Microsoft acquiring GitHub
The open source movement was first championed by Linux, for which its creator, Linus Torvalds, originally built the Git platform. GitHub is an online service built entirely around Git. In a surprising move, a company traditionally hostile to open source, Microsoft, is acquiring GitHub for $7.5 billion. Apparently, GitHub was also negotiating with Google and had previously been offered buyouts by Amazon, Tencent, and Altassian, before signing the deal with Microsoft.
In response, lead Bitcoin Core maintainer, Wladimir van der Laan, has called for the eventual removal of Bitcoin repository from GitHub and has already canceled his subscription and made his personal GitHub repo available on the Tor network.
And Bitcoin Core developers are not the only ones advocating for a retaliatory boycott of GitHub; there has already been a mass #movingtogitlab exodus from GitHub, only days after the announcement. As a direct result of the news, GitLab has seen a ten-fold increase in GitHub migrations since the announcement and is attempting to capitalize by temporarily offering new users a 75% discount on yearly repository fees.
GitLab is doing its best to handle the recent influx of users, but was already “painfully slow” before the news and can be expected to experience more scaling issues with an increasing user-base. Another potential alternative for migrating devs may be Keybase.
Implications for Bitcoin
Another Bitcoin developer, Jimmy Song, points out that GitHub has become so pervasively used by developers because “it’s so massively, freaking convenient,” citing the code checking, testing, merging, commenting, reviewing, and issue tracking services it offers contributors. Yet despite the usefulness of the current services it provides, GitHub is by no means a vital service to Bitcoin Core or most other crypto-currency repositories.
But does the takeover compromise the security of the Bitcoin Core repository? No. Wladimir explains, “mandatory GPG commit signing prevents, say, github, from injecting code changes, undetected. They could certainly mess with reviewing though.” Bitcoin Core has long been prepared for the failure of GitHub:
And Bitcoin Core’s second most active contributor, Pieter Wuille, has stated: “While I believe we should always consider other options, and would support in the long term moving to other infrastructure, I don’t believe there is an issue here,” citing the GPG signing procedure, repository mirrors, and binary distribution via bitcoincore.org.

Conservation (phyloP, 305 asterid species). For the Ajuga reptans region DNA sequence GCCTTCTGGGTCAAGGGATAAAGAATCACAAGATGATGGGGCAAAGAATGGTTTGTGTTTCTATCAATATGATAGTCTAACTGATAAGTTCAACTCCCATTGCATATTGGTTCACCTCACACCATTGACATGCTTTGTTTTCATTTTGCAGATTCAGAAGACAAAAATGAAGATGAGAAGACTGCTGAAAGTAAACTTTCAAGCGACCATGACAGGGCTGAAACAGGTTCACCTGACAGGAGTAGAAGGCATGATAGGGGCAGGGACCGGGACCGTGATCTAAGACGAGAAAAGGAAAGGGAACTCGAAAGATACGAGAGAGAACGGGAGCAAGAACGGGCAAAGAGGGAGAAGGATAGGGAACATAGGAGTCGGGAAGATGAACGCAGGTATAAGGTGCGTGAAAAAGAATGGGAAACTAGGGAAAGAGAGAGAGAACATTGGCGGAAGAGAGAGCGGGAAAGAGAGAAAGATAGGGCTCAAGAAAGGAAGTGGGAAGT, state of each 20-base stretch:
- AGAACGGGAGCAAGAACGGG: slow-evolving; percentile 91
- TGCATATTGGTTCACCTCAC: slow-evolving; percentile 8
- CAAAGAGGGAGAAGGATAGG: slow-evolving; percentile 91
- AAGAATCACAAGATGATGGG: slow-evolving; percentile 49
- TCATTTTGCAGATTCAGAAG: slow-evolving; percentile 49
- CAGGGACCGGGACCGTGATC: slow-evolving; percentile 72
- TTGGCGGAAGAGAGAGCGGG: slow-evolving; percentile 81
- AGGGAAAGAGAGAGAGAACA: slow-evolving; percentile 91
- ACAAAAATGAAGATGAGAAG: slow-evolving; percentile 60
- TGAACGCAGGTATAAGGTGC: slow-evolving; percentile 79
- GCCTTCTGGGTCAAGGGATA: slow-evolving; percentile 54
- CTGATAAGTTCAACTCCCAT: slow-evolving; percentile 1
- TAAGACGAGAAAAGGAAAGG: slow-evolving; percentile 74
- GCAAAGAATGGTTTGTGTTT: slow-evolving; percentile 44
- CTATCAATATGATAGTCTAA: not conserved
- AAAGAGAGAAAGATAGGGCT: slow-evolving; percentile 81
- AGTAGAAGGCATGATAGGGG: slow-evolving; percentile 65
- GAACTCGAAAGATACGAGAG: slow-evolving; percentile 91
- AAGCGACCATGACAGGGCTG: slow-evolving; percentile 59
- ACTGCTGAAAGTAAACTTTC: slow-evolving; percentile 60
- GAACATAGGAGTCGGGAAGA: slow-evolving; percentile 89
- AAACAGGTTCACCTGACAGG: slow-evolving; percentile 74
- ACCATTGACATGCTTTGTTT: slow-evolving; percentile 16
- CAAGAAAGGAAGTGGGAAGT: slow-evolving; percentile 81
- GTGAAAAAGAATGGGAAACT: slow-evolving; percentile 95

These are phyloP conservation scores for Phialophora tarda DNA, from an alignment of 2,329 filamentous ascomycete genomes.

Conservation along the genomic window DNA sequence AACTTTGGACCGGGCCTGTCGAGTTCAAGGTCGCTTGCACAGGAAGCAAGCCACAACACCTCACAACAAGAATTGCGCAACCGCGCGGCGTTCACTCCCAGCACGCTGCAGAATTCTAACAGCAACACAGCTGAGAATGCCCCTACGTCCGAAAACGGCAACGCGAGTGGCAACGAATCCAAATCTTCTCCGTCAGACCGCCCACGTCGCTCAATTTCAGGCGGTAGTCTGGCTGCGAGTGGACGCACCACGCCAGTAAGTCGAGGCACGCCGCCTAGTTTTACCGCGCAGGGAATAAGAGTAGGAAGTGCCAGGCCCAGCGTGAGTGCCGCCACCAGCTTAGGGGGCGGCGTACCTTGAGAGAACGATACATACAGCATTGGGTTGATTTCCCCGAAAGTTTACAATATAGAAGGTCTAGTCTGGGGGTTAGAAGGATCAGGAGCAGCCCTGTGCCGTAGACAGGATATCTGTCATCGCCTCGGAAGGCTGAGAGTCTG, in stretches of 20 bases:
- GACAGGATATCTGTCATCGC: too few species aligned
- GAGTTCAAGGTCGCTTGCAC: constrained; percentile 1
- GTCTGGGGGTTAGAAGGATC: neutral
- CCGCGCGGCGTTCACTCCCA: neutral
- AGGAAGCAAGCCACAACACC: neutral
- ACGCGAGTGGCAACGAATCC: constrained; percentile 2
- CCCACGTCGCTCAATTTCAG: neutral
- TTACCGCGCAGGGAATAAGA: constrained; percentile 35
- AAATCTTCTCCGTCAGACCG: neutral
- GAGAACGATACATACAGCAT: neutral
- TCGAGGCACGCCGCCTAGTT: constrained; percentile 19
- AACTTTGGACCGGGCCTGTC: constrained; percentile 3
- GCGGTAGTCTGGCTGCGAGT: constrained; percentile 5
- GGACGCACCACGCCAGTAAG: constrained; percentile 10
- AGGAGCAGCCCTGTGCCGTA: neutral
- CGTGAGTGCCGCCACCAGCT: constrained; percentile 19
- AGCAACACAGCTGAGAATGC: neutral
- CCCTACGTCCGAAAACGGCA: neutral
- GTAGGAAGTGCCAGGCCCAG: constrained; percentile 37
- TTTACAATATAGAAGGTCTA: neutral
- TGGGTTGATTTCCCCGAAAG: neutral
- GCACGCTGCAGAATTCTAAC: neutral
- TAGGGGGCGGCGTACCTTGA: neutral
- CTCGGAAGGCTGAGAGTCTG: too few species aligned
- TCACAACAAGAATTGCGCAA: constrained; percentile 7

In the short term, Microsoft’s takeover of GitHub may pose some inconvenience for Bitcoin Core if they proceed with the boycott; however, in the long run, it will only serve to purge yet another centralized source of failure from the Bitcoin protocol stack and make the network even more decentralized and further hardened against hostile takeover.
Likely a major contributing factor to the general strong dislike and mistrust of Microsoft by prominent open source developers remains the corporation’s prior attitude towards open source—summed up by 14 year long Microsoft CEO, Steve Ballmer: “Linux is a cancer that attaches itself in an intellectual property sense to everything it touches.” To be fair, under the current leadership of Satya Nadella, Microsoft has made concerted efforts to become more friendly to open source and, ironically, is the only tech giant to accept payment in bitcoin in its online stores.
If there’s one lesson to be learned from all this, it’s that the open source movement has a very long memory. Other major corporate, governmental, and regulatory powers may be wise to stay on good terms with the open source movement, Bitcoin, and decentralized cryptocurrencies in general. As the power and influence of decentralized currencies continue to accelerate at breakneck speed, it may not be long before the present powers that be may come to regret any attempts at suppression.
After all, what do big corporate powers care about the opinions of humble Bitcoin advocates?